What's Cool In Road Cycling

Covering The TDF: Part 2

As I found out last month in France, getting there is only a small part of the actually covering the race. You can be 5 feet away from Lance, or a major story, and still miss it because the current changes so fast at the Tour. I now offer Part 2 of my tips for aspiring journalists, Tour watchers, and interested racing freaks…

Don’t leave home without ‘em – that is if you want to get anywhere. Part of the official press kit is a Michelin map of France with each day’s stage marked out.

You Can’t Get there From Here
Getting around this country with 59 million people packed into an area barely twice the size of Colorado (that’s 547,000 sq. km), and a new town just 5 minutes up the road in any direction, it’s surprisingly difficult – at first. The country is so squished together, with maps so detailed that 1 cm = 2km of land, us Westerners just aren’t used being this close to the action. Step 1 – get your self well-mapped – I went loaded for bear with about 8 foldable Michelin maps (the best for France), a 2 pound Michelin road-map book, and was always on the lookout for more maps when I was there. If you don’t know how to navigate, learn fast, go with someone who does, or stay home!

Now, I’m usually a pretty good navigator myself, having successfully taught the directionally-challenged Mrs. Pez to guide us around Italy on our last vacation. But it only took me 30 kms out of Lyon (having arrived in France only hours before), on my way to the Alps, to miss a huge auto-route turn to Grenoble, and 30 minutes later found myself thinking “I’m not in Kansas anymore” as I sat at a toll booth plotting a new route from Chambery to my destination to the south. Lesson learned – take time to know where you’re going, note all major interchanges, and stop to recheck the map before you make that turn… Getting lost can cost you hours in France, and time is the most precious commodity when chasing Le Tour.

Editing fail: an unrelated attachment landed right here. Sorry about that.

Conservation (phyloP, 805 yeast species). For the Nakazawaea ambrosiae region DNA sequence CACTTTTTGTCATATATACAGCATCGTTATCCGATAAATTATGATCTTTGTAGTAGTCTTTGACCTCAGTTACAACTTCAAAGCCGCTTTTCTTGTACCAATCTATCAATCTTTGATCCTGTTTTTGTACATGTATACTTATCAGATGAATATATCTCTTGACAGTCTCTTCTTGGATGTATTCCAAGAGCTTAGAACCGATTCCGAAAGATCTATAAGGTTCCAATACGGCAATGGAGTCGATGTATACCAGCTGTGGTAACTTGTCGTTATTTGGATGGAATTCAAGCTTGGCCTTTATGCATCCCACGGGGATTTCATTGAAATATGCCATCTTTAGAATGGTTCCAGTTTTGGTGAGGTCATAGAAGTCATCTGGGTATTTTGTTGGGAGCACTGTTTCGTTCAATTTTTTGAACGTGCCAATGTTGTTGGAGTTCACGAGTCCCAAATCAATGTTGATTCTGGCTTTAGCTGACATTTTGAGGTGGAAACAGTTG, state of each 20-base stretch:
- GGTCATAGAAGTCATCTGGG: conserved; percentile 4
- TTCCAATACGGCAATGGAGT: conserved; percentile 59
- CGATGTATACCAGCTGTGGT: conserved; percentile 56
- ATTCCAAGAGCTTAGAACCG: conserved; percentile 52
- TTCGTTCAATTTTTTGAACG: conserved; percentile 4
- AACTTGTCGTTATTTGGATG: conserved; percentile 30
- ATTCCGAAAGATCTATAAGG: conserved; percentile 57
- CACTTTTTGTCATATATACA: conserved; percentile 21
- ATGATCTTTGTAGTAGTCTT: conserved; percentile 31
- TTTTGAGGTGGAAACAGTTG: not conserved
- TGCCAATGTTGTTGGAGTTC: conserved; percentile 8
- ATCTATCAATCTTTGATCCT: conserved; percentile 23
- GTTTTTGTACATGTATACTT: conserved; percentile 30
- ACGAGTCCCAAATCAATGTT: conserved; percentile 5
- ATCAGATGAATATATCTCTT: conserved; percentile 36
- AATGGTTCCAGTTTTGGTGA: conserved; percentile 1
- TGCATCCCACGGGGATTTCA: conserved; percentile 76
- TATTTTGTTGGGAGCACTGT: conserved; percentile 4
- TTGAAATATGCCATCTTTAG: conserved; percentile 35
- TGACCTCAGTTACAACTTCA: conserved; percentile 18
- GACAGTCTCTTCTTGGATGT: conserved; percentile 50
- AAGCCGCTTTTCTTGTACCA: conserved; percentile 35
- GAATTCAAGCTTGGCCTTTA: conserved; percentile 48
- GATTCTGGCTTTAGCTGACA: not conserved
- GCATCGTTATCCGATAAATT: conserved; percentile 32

The distances covered are much longer than they appear – and you should expect to be in your car 3-5 hours each day getting from stage to stage. This is simply because you’re not traveling on the fast autoroutes, and everything else comes with lots of unpredictable traffic. As the race winds it’s way through the mountains, plan on taking about 1 minute to drive every kilometer – we’re talking 40 miles an hour here – !

If you’re lucky, you’ll meet someone like Romeo here, willing to offer directions to anywhere you need to go…

At The Race